Current Check Fraud Threats to Be Aware of - and Strategies for Responding

Fifth Third Bank

As a group, fraudsters can never be accused of failing to innovate. That’s a big reason why check fraud — despite being one of the oldest forms of payment fraud — remains a serious risk to companies.

Because criminals are constantly changing their tactics, businesses need to keep apprised of current check fraud scams and developments, as well as the most effective protection strategies. Here are some threat trends we’re seeing and how we suggest you address them:

Business ID theft

In this increasingly common scam, a fraudster intercepts a check mailed from one business to another. Let’s say the fraudster steals a check issued to vendor ABC Co. The criminal opens up a bank account, typically in a different state, using a name that closely mirrors the beneficiary’s — in this case, maybe ABC Co. LLC. He forges the endorsement, deposits the stolen check into the new account, and once funds are available drains the account.

Eventually, maybe a few weeks later, the legitimate ABC Co. contacts the payer and asks about the check that never arrived. But by then the fraudster is long gone.

How to mitigate this risk: Pay vendors using the Automated Clearing House (ACH) network or, if it’s a particularly large payment, possibly by wire transfer. An electronic payment eliminates the risk of a paper document being stolen and fraudulently deposited.

A new twist on business email compromise

In a typical business email compromise (BEC) scam, a fraudster poses as a senior corporate executive — the CEO or CFO, for instance — and directs a lower-level treasury employee by email to send an ACH or wire transfer of company funds to a certain account. To perpetrate the crime, the fraudster hacks into the company’s email system and sets up an email address that mimics the executive’s address.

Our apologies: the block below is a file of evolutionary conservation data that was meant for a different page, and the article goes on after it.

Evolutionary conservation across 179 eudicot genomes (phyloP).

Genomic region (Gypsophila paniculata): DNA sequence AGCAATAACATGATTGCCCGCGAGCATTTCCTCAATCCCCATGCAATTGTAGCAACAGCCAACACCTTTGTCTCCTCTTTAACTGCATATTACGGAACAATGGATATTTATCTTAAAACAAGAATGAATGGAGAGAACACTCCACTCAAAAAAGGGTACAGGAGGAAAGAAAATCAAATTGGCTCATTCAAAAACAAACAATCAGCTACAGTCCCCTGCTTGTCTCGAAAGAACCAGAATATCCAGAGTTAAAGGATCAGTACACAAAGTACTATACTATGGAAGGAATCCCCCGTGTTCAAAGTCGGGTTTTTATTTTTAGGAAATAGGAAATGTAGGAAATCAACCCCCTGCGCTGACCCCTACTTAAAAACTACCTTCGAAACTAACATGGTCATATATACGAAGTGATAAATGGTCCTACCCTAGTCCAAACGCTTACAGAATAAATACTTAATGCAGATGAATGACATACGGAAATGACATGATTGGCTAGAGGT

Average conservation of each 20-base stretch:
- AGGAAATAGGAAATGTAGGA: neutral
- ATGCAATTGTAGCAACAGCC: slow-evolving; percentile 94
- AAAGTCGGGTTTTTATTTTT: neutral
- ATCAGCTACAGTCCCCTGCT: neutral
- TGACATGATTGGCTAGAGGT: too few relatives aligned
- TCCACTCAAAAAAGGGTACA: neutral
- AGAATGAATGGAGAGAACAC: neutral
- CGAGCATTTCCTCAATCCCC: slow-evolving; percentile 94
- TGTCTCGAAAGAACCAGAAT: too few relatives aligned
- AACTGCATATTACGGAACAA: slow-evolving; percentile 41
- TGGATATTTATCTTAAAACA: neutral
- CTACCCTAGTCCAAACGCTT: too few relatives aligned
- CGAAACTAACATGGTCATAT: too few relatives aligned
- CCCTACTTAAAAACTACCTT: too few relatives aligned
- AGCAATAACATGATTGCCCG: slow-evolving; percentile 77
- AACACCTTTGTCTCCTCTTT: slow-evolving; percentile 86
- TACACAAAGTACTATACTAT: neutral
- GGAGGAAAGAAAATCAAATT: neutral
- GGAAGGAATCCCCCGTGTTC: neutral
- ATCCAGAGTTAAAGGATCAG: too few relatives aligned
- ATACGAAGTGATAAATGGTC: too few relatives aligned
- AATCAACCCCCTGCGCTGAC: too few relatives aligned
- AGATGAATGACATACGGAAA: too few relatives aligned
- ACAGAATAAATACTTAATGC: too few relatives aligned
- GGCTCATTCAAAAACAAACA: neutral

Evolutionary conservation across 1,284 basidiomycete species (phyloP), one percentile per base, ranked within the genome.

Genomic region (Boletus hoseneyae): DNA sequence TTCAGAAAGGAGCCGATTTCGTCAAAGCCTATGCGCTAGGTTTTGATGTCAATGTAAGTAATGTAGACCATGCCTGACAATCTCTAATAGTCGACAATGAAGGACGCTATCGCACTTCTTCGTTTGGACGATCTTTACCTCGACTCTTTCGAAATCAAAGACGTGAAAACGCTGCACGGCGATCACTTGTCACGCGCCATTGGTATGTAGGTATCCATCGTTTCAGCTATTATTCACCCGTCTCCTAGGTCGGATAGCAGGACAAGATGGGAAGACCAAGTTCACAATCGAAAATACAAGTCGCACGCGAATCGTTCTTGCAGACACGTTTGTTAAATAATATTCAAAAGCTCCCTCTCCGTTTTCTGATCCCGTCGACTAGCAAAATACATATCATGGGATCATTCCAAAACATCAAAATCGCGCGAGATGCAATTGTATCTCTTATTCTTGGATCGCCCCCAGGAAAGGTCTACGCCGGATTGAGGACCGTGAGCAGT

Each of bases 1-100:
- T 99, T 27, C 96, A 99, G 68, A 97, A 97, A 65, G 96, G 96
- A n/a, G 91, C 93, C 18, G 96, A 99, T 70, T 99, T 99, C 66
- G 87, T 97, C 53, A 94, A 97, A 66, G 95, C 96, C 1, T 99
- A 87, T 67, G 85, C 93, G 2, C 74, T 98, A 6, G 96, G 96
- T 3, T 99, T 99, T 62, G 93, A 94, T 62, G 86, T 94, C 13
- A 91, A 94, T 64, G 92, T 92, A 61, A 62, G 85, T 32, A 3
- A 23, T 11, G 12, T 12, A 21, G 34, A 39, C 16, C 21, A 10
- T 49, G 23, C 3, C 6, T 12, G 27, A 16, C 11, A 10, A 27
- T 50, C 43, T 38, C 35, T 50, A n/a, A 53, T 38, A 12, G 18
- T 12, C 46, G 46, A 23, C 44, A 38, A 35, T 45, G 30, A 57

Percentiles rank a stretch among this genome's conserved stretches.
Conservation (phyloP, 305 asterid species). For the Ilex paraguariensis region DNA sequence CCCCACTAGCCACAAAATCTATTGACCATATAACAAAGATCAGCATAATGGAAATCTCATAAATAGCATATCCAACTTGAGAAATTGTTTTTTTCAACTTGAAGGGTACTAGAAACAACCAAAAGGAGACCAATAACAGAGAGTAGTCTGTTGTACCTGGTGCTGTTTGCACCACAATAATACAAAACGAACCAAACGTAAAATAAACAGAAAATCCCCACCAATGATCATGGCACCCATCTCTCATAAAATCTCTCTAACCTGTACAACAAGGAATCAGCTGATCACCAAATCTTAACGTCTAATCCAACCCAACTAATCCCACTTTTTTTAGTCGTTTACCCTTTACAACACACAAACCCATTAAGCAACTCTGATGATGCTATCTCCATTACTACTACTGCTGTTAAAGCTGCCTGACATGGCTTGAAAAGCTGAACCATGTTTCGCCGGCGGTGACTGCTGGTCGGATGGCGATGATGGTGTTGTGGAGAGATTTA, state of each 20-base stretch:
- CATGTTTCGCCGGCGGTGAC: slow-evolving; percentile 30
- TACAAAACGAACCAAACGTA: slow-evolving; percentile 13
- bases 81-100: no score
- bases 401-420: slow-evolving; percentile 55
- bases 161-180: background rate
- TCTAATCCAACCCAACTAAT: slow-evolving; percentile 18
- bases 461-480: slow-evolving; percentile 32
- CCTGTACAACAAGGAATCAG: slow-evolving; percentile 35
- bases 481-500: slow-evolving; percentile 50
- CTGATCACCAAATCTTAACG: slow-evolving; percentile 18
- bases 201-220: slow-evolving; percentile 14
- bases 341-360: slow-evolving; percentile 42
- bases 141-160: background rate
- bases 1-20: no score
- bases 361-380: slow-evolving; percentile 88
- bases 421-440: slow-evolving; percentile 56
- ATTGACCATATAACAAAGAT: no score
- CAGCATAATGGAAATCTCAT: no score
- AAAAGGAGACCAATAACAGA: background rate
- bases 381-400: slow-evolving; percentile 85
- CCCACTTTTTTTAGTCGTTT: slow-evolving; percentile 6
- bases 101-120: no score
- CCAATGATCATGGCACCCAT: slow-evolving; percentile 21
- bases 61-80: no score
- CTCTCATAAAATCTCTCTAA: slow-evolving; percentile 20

The new twist we’ve seen recently is that, instead of ordering the eager-to-please employee to issue an ACH or wire, in the email the fraudster directs the employee to mail a check to a particular individual at a designated address.

To avoid falling for this scam: Just as when combating a traditional BEC scam, the way to protect your company is to train employees to confirm these out-of-the-ordinary payment orders directly with the executive, either by phone or face-to-face.

Better counterfeiting through technology

One of the oldest forms of check fraud, counterfeiting, has received a big boost recently from software programs that enable fraudsters to produce more authentic-looking forgeries. Advances in technology allow fraudsters to better replicate both the signatures on checks and various elements of a company’s check stock.

How can you respond to this rise in counterfeiting activity? The best defense is a fraud-fighting reconciliation service offered by most banks, positive pay. Each day that it issues checks, a company on positive pay electronically delivers to its bank a file with information such as the serial numbers and dollar amounts of the checks it has recently issued. The bank compares the issuance file to checks the company has had presented for payment and reports back to the company through its online banking platform any checks that don’t match. The client reviews these suspect items and directs the bank whether to pay or return them.

Stay vigilant

Some additional check-fraud mitigation strategies — which we reviewed in greater detail in an article last year — include daily account reconciliation, placing “post no checks” restrictions on certain accounts, requiring dual signature authorization for high-dollar checks, and implementing policies and procedures to reduce internal fraud.

And here’s another best practice: Close any of your company’s bank accounts that have been previously targeted for check fraud. Fraudsters have been known to hit an account with a counterfeit check, hold on to the routing number and account number, and target the exposed account again a year or more later.

The views expressed by the author are not necessarily those of Fifth Third Bank and are solely the opinions of the author. This article is for informational purposes only. It does not constitute the rendering of legal, accounting, or other professional services by Fifth Third Bank or any of their subsidiaries or affiliates, and are provided without any warranty whatsoever. Deposit and credit products provided by Fifth Third Bank.